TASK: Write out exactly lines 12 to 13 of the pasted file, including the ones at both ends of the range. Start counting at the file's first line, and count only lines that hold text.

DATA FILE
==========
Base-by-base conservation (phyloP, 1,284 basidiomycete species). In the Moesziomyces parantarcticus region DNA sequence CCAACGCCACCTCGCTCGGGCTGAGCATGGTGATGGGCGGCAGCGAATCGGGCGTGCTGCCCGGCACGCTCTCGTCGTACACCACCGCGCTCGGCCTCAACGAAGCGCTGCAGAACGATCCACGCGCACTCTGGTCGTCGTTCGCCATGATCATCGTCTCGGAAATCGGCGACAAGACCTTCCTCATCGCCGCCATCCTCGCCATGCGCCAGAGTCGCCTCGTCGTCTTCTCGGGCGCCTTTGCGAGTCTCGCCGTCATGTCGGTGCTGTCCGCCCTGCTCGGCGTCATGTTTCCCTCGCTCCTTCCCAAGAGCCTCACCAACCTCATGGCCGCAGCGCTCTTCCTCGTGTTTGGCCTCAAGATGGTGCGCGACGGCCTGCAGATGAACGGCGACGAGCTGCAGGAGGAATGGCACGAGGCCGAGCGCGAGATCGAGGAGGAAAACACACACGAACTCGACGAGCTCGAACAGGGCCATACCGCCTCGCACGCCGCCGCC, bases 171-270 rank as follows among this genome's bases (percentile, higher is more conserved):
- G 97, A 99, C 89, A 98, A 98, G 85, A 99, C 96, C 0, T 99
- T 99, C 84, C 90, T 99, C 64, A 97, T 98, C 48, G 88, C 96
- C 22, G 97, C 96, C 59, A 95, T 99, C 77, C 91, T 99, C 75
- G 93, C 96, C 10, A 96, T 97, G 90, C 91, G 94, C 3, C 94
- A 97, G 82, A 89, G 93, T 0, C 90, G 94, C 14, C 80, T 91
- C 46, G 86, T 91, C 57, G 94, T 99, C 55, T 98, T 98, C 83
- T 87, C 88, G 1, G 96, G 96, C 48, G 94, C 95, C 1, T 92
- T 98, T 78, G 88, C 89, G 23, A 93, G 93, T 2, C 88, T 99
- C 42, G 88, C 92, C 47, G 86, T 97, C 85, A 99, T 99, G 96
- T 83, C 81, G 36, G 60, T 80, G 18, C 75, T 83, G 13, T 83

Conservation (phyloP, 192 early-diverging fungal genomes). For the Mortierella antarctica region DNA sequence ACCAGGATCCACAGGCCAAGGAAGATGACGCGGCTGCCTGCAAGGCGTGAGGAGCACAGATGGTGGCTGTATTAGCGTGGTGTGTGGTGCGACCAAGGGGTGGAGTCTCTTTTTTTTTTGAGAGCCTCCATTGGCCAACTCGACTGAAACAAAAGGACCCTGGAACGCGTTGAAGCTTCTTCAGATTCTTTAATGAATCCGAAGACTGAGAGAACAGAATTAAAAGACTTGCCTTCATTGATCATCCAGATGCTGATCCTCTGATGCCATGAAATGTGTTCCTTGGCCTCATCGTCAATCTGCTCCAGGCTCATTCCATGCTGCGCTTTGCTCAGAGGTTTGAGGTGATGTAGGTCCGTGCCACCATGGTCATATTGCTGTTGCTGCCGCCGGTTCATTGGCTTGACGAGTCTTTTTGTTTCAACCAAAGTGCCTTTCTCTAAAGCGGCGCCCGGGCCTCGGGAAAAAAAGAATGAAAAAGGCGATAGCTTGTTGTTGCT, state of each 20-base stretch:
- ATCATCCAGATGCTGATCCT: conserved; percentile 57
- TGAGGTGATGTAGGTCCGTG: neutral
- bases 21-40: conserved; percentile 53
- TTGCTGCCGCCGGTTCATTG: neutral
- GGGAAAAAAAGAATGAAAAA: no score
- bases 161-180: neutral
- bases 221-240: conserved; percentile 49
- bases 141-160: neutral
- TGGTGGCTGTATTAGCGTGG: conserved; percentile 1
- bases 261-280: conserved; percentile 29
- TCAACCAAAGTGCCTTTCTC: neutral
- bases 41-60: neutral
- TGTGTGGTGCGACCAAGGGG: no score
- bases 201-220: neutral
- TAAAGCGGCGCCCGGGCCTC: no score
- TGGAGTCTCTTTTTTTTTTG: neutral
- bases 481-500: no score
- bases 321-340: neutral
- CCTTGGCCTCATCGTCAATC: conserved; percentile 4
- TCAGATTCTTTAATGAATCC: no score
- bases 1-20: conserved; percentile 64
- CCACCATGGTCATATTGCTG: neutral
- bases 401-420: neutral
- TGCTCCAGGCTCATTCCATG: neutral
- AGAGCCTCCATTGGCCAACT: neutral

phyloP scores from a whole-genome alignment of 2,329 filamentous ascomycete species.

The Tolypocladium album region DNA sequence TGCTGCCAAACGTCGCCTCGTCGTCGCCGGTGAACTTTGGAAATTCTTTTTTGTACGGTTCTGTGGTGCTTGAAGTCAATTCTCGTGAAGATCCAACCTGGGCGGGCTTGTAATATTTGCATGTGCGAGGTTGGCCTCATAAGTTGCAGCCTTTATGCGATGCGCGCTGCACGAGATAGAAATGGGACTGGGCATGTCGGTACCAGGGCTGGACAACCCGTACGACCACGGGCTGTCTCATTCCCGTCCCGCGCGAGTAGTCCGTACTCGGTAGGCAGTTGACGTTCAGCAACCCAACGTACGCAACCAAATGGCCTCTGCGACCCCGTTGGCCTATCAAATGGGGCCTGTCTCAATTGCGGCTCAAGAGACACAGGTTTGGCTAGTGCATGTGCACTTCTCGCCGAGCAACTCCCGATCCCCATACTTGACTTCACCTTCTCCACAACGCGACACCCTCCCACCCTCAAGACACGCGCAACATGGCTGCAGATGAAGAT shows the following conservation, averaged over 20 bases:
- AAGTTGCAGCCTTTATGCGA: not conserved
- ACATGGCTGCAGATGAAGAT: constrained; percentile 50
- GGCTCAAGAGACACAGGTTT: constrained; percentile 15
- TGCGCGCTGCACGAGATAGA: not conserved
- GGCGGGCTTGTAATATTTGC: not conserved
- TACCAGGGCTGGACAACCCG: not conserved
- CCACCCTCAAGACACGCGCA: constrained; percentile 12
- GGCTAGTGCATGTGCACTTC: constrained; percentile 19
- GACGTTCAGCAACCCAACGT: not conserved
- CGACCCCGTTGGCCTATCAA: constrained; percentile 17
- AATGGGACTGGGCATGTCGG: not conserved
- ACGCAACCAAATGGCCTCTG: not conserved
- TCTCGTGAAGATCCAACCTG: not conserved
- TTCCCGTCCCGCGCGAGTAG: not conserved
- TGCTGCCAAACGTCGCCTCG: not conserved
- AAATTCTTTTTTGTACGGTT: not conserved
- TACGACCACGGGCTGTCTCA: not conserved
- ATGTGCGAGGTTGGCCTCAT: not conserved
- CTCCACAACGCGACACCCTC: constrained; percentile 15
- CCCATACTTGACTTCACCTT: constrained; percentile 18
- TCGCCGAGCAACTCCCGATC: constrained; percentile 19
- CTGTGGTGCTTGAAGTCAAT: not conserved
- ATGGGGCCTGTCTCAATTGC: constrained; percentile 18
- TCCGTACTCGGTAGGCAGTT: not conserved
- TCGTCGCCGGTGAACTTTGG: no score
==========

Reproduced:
Conservation (phyloP, 192 early-diverging fungal genomes). For the Mortierella antarctica region DNA sequence ACCAGGATCCACAGGCCAAGGAAGATGACGCGGCTGCCTGCAAGGCGTGAGGAGCACAGATGGTGGCTGTATTAGCGTGGTGTGTGGTGCGACCAAGGGGTGGAGTCTCTTTTTTTTTTGAGAGCCTCCATTGGCCAACTCGACTGAAACAAAAGGACCCTGGAACGCGTTGAAGCTTCTTCAGATTCTTTAATGAATCCGAAGACTGAGAGAACAGAATTAAAAGACTTGCCTTCATTGATCATCCAGATGCTGATCCTCTGATGCCATGAAATGTGTTCCTTGGCCTCATCGTCAATCTGCTCCAGGCTCATTCCATGCTGCGCTTTGCTCAGAGGTTTGAGGTGATGTAGGTCCGTGCCACCATGGTCATATTGCTGTTGCTGCCGCCGGTTCATTGGCTTGACGAGTCTTTTTGTTTCAACCAAAGTGCCTTTCTCTAAAGCGGCGCCCGGGCCTCGGGAAAAAAAGAATGAAAAAGGCGATAGCTTGTTGTTGCT, state of each 20-base stretch:
- ATCATCCAGATGCTGATCCT: conserved; percentile 57